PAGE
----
The U.S. embargo has not and will not work. Put in place in 1962 by President John F. Kennedy, the policy is stuck in a time warp that has nothing to do with modern-day reality. The most enduring embargo in modern day history is a remnant of a Cold War past when the Soviet Union was the enemy and the world was on the brink of nuclear war. The thinking was that financial sanctions, which included a ban on travel by American citizens, would collapse the island economy and force people to revolt against Fidel Castro.

Over the years, these sanctions have been eased or toughened depending on political winds. In 1992, disgraced New Jersey Rep. Robert Torricelli was behind one the cruelest acts which banned, among many things, food and medicine sales to Cuba and prevented Cuban-American families from sending cash to their relatives. These were tough times and seeing many friends and families suffer because they couldn't visit their elderly mothers more than once every three years, or being prevented from sending them needed supplies, was very painful. Restrictions have eased under President Barack Obama but there is still a major ban.

Enter Jay Z and Beyoncé.

It's 2013 and we need to debate Cuban policy earnestly. Members of Congress must stop the cowardice around the issue and stop humoring the delusions of passionate folks stuck in the 1960s for political votes and favor. The pro-embargo folks are ignoring the policy's epic failure and fail to recognize that U.S. policy has played into the hands of the Castro brothers, who have sinisterly used it to make the case to their people that if Cuba is starving and the island economy can't grow, it's because of this U.S. policy.

In 1995, I won an Emmy for producing a show that explored the Cuban embargo. What was special about the program, "Embargo Contra Cuba," was that it gave an opportunity for the many different opinions in the Cuban debate to be heard. The voices of everyday Cuban families caught in the quagmire of policies that make their family members the "enemy" were allowed to surface. These are the folks -- cubanos to the core -- who will tell you, if they had a mic and a safe forum, that the current U.S. policy is stupid.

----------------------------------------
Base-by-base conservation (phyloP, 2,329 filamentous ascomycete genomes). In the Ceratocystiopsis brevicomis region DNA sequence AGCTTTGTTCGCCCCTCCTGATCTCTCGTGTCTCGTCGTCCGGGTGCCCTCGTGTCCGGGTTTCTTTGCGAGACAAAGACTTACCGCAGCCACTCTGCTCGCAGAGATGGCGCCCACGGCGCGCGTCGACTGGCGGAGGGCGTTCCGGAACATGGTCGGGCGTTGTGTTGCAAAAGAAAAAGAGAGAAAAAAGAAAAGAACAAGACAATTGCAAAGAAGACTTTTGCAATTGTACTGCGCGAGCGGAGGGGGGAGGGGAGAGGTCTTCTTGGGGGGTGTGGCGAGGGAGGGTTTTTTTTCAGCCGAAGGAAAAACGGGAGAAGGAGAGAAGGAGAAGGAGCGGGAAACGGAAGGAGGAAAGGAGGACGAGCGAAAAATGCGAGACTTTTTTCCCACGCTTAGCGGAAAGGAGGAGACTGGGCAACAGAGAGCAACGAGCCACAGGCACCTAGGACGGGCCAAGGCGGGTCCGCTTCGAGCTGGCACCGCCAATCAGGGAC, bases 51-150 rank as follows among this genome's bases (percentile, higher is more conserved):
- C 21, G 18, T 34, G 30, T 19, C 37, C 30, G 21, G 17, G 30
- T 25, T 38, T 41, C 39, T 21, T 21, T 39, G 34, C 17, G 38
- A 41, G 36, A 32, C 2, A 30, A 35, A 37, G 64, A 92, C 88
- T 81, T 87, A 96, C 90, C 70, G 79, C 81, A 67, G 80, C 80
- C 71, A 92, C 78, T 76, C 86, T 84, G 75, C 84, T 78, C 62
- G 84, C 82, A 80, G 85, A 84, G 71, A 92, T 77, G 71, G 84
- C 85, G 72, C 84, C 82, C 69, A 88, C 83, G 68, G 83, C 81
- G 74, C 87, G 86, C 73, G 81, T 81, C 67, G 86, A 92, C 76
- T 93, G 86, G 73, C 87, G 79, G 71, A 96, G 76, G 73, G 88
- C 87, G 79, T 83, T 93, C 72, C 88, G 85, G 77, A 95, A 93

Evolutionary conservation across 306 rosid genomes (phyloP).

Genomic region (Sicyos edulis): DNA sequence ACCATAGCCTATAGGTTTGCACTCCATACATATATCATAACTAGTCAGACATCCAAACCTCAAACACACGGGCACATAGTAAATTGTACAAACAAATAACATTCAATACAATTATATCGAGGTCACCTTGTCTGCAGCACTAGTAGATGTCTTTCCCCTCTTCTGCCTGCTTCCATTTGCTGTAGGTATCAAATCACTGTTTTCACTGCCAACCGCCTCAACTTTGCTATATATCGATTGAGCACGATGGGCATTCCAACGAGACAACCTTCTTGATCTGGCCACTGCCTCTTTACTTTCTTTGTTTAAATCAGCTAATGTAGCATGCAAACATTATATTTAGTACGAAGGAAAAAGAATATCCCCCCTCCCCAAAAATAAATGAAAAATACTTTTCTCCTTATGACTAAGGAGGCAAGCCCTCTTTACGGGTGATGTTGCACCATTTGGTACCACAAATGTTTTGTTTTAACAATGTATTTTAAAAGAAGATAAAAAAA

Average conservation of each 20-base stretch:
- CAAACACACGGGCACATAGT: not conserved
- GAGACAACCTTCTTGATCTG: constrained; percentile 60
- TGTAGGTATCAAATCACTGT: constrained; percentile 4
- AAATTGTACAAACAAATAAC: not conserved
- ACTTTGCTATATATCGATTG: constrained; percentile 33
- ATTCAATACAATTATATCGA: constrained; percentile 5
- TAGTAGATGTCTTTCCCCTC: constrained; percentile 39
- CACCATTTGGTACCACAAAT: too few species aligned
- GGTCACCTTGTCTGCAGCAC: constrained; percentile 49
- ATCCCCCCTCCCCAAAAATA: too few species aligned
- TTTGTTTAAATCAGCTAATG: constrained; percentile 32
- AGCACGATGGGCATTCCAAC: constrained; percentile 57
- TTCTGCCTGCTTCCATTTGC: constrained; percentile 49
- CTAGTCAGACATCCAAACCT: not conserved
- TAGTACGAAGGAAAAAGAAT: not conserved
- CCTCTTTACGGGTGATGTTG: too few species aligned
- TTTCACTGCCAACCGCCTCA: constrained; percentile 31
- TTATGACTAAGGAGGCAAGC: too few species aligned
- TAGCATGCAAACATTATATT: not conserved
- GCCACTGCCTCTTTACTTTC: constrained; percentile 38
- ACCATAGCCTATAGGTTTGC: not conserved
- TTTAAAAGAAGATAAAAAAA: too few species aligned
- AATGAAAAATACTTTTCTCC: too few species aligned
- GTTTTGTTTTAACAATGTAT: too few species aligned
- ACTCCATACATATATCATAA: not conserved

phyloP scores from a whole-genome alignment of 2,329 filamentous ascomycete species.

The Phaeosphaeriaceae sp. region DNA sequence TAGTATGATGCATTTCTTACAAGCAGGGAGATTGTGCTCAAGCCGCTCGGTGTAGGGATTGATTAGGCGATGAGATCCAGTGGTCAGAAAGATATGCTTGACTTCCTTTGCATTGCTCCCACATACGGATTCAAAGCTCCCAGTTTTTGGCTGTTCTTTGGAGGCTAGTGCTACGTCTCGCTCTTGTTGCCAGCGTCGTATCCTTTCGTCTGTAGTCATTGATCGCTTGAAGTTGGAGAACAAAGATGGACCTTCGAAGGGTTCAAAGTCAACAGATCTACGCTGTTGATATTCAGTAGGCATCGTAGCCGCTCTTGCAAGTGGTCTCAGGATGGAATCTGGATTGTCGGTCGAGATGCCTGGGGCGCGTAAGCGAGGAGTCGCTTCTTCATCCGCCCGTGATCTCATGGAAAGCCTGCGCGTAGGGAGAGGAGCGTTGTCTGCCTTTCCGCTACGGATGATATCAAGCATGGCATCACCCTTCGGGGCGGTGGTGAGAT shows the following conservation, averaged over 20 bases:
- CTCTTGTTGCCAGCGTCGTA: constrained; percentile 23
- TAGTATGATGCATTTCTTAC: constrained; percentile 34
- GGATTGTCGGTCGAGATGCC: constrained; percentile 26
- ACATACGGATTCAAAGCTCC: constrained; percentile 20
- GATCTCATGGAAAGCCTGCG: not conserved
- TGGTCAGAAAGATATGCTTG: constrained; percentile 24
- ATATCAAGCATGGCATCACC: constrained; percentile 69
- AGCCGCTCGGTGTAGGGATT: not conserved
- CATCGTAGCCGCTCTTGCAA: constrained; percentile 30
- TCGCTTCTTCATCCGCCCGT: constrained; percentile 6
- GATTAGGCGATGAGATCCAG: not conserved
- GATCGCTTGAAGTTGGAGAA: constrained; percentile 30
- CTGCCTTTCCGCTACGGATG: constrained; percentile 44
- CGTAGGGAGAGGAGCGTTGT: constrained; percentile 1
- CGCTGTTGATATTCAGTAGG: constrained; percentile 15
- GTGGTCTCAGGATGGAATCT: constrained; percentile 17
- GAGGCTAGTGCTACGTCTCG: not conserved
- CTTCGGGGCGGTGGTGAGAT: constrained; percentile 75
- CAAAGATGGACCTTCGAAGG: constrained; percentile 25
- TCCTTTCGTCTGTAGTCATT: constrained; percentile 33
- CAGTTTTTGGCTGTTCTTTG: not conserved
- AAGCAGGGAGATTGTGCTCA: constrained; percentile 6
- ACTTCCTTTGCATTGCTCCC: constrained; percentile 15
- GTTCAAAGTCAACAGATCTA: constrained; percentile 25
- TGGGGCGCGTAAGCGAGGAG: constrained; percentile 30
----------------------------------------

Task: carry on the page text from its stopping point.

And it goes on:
We hardly hear from these normal cubanos and for that matter, other average Americans on this issue. That void is tragic.

Cuba policy is steeped in dysfunction on both sides. Last week, the State Department denied Fidel Castro's niece Mariela Castro a visa to travel to Philadelphia to receive an award for her gay activism, no reason given. A State Department official said visa applications are confidential.

Fifty-one years into the policy, another Castro is in power and the island is still communist. The U.S. still trades with communist China despite its human rights violations. The U.S. still trades with communist Vietnam. We, the hip-hop generation, see right through the political hypocrisy and we want change.

There are some bright lights in Congress giving hope. U.S. Rep. Kathy Castor held a news conference after visiting Cuba on a three-day fact-finding trip recently. The Tampa Democrat announced that she found the island has made economic reforms and called for the United States to promote these positive changes. Castor is part of a new group of audacious politicians, some from Florida, who are pushing to normalize relations and bring constructive dialogue with Cuba.

Obama stands to make history by using his pulpit to encourage a more sensible dialogue around a Cuba policy that has been futile. I doubt that he'll step into this issue willingly. It will take gigantic political cojones to do so and on Cuba, sadly, the president hasn't expressed a willingness to "go there." The best hope for sanity rests on the voices of reasonable Americans and Cuban-Americans to demand change.

Real democratic progress in Cuba will happen when the gates of travel are opened. You want democratic transformation in Cuba? There's nothing more compelling than a bunch of celebrities sporting Prada bags in one hand and smoking puros in the other to inspire revolutions of capitalistic proportions.

The opinions expressed in this commentary are solely those of Sandra Guzmán.